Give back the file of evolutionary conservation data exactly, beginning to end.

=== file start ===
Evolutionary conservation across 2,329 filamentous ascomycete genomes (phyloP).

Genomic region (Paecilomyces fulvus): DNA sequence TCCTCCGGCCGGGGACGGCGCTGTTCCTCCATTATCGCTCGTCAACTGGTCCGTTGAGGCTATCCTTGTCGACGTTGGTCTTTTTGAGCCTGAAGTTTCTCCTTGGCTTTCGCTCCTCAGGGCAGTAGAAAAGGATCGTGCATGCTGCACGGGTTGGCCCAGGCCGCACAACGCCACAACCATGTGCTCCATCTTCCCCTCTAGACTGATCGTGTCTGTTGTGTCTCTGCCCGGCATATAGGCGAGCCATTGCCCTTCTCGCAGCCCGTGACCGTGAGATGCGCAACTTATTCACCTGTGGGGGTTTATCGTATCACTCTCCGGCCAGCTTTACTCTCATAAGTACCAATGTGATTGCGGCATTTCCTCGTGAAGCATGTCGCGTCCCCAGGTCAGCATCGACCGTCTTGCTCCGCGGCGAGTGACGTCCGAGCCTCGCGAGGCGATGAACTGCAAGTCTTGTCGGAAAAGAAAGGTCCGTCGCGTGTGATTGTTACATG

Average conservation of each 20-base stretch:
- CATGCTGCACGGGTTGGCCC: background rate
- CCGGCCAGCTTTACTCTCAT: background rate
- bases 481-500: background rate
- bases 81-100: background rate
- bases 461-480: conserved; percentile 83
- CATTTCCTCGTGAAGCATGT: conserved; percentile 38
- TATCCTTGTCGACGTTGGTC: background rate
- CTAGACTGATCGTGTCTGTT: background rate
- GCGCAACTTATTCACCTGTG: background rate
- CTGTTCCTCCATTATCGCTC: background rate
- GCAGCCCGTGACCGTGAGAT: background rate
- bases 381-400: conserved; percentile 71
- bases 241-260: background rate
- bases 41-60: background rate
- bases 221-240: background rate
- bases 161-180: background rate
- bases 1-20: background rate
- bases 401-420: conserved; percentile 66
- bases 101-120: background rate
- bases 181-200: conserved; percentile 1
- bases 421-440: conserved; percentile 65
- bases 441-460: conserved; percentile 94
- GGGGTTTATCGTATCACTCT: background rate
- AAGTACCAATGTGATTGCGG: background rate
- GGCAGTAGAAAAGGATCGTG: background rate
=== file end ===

Evolutionary conservation across 2,329 filamentous ascomycete genomes (phyloP).

Genomic region (Paecilomyces fulvus): DNA sequence TCCTCCGGCCGGGGACGGCGCTGTTCCTCCATTATCGCTCGTCAACTGGTCCGTTGAGGCTATCCTTGTCGACGTTGGTCTTTTTGAGCCTGAAGTTTCTCCTTGGCTTTCGCTCCTCAGGGCAGTAGAAAAGGATCGTGCATGCTGCACGGGTTGGCCCAGGCCGCACAACGCCACAACCATGTGCTCCATCTTCCCCTCTAGACTGATCGTGTCTGTTGTGTCTCTGCCCGGCATATAGGCGAGCCATTGCCCTTCTCGCAGCCCGTGACCGTGAGATGCGCAACTTATTCACCTGTGGGGGTTTATCGTATCACTCTCCGGCCAGCTTTACTCTCATAAGTACCAATGTGATTGCGGCATTTCCTCGTGAAGCATGTCGCGTCCCCAGGTCAGCATCGACCGTCTTGCTCCGCGGCGAGTGACGTCCGAGCCTCGCGAGGCGATGAACTGCAAGTCTTGTCGGAAAAGAAAGGTCCGTCGCGTGTGATTGTTACATG

Average conservation of each 20-base stretch:
- CATGCTGCACGGGTTGGCCC: background rate
- CCGGCCAGCTTTACTCTCAT: background rate
- bases 481-500: background rate
- bases 81-100: background rate
- bases 461-480: conserved; percentile 83
- CATTTCCTCGTGAAGCATGT: conserved; percentile 38
- TATCCTTGTCGACGTTGGTC: background rate
- CTAGACTGATCGTGTCTGTT: background rate
- GCGCAACTTATTCACCTGTG: background rate
- CTGTTCCTCCATTATCGCTC: background rate
- GCAGCCCGTGACCGTGAGAT: background rate
- bases 381-400: conserved; percentile 71
- bases 241-260: background rate
- bases 41-60: background rate
- bases 221-240: background rate
- bases 161-180: background rate
- bases 1-20: background rate
- bases 401-420: conserved; percentile 66
- bases 101-120: background rate
- bases 181-200: conserved; percentile 1
- bases 421-440: conserved; percentile 65
- bases 441-460: conserved; percentile 94
- GGGGTTTATCGTATCACTCT: background rate
- AAGTACCAATGTGATTGCGG: background rate
- GGCAGTAGAAAAGGATCGTG: background rate